I know after I did a water change in one of my tanks I lost a julli cory just due to it being sensitive in general, haven't lost any since then.

    With some fish dying it seems obvious there is at least a cause of stress, so I would personally recommended smaller more frequent water changes for the next few days rather than a larger one.

    I hope we can find out more and maybe find a cause to this unexpected event! I wish you luck.
     
  3. GuppyDazzle

    GuppyDazzleWell Known MemberMember

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    Nobody can say for sure why your tank crashed. There might be some clues, some possibilities, puzzle pieces.

    One thing is that I've never heard a successful story about vacation feeders. There's another thread today about someone who used a vacation feeder and came back to a tank nightmare. Most fish can go weeks without eating. If you're just going to be gone a week or so, you're usually much better off just not feeding the fish. Same goes for putting someone else in charge of feeding while you're gone. In most cases, the person feeding the fish wants to do a good job and ends up way overfeeding, causing the water to foul.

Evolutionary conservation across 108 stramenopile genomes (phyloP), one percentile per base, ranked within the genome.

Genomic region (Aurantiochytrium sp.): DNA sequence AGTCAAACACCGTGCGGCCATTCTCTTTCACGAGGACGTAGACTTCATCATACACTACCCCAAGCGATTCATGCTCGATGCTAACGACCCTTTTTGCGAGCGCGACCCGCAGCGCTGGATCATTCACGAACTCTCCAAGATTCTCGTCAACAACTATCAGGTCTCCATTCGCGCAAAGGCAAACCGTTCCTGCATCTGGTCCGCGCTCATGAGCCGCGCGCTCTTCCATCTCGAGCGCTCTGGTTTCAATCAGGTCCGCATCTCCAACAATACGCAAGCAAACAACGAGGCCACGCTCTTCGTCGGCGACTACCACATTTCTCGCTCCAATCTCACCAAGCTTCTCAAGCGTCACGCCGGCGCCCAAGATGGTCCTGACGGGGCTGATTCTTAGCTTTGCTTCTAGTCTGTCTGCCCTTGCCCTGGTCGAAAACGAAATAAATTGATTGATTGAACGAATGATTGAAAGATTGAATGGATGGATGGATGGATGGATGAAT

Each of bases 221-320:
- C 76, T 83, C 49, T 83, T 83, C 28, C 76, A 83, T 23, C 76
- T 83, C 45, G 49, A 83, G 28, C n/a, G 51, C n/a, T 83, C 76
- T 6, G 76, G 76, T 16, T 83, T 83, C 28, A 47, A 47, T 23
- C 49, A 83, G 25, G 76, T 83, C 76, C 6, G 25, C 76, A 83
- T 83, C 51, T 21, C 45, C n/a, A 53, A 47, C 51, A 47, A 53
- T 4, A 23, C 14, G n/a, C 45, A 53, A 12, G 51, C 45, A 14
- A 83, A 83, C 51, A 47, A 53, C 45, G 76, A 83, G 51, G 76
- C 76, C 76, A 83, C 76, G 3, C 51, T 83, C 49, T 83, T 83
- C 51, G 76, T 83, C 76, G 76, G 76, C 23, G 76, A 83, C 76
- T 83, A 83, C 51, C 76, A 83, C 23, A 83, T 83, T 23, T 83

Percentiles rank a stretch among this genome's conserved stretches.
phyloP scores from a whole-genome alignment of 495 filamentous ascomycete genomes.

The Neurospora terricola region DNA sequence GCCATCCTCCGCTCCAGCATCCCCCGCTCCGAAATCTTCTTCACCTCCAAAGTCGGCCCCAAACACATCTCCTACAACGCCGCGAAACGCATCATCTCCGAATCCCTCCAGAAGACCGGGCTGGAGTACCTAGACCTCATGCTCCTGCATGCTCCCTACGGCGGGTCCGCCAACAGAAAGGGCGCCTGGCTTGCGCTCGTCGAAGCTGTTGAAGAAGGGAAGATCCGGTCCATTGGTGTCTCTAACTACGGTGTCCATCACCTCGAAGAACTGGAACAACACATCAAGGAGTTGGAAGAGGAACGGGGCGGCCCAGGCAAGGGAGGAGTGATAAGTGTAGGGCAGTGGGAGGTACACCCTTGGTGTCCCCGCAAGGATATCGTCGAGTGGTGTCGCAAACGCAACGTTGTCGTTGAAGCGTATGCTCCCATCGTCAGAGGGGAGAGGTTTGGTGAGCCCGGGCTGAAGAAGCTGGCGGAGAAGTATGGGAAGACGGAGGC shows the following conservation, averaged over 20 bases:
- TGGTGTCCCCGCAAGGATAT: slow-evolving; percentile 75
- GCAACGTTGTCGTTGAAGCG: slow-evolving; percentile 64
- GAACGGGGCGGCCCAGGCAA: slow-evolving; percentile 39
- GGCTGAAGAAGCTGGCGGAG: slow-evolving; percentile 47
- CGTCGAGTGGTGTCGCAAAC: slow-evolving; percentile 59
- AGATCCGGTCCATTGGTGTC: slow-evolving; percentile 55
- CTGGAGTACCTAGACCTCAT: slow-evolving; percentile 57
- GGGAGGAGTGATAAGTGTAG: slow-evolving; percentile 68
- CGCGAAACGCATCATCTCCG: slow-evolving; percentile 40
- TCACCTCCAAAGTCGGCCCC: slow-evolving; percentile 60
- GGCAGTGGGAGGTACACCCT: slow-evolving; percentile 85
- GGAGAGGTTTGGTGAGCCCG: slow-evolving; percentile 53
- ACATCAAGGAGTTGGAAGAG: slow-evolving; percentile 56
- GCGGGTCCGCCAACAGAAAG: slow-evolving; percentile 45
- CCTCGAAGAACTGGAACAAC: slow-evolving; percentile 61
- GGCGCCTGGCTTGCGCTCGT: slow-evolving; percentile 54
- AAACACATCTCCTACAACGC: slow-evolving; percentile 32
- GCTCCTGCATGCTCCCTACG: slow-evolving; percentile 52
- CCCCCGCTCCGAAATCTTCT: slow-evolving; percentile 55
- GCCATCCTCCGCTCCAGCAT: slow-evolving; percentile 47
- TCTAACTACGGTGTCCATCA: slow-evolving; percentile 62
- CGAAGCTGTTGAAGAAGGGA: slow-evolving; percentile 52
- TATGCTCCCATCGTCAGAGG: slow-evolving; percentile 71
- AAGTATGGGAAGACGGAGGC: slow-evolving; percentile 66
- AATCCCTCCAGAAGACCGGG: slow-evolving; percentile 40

You say your water testing results are perfect. To be honest, there really is no perfect. There are acceptable ranges, and some readings that could offer clues as to what happened. What are your actual water readings?

    Natural light is not going to kill your fish. The worst it could do is cause an algae bloom.

    Did anyone else have access to your aquarium while you were gone? If your water readings did not change from the time you left to the time you came back and found dead fish, the only feasible explanation would be something toxic got into the water.

    There's probably a missing piece to the puzzler here somewhere.
     
  4. OP
    OP
    Keian

    KeianNew MemberMember

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    So Ph came in at 7.6 . Ammonia from what I can see is at 0 ppm to 0.02 ppm at the most. NO2 was 0 ppm and NO3 was also 0 ppm. I do use aquarium salts usually , and try to not over feed, usually every 2nd day normally myself . Unfortunately no one was able to watch my fish and that was a big concern for me .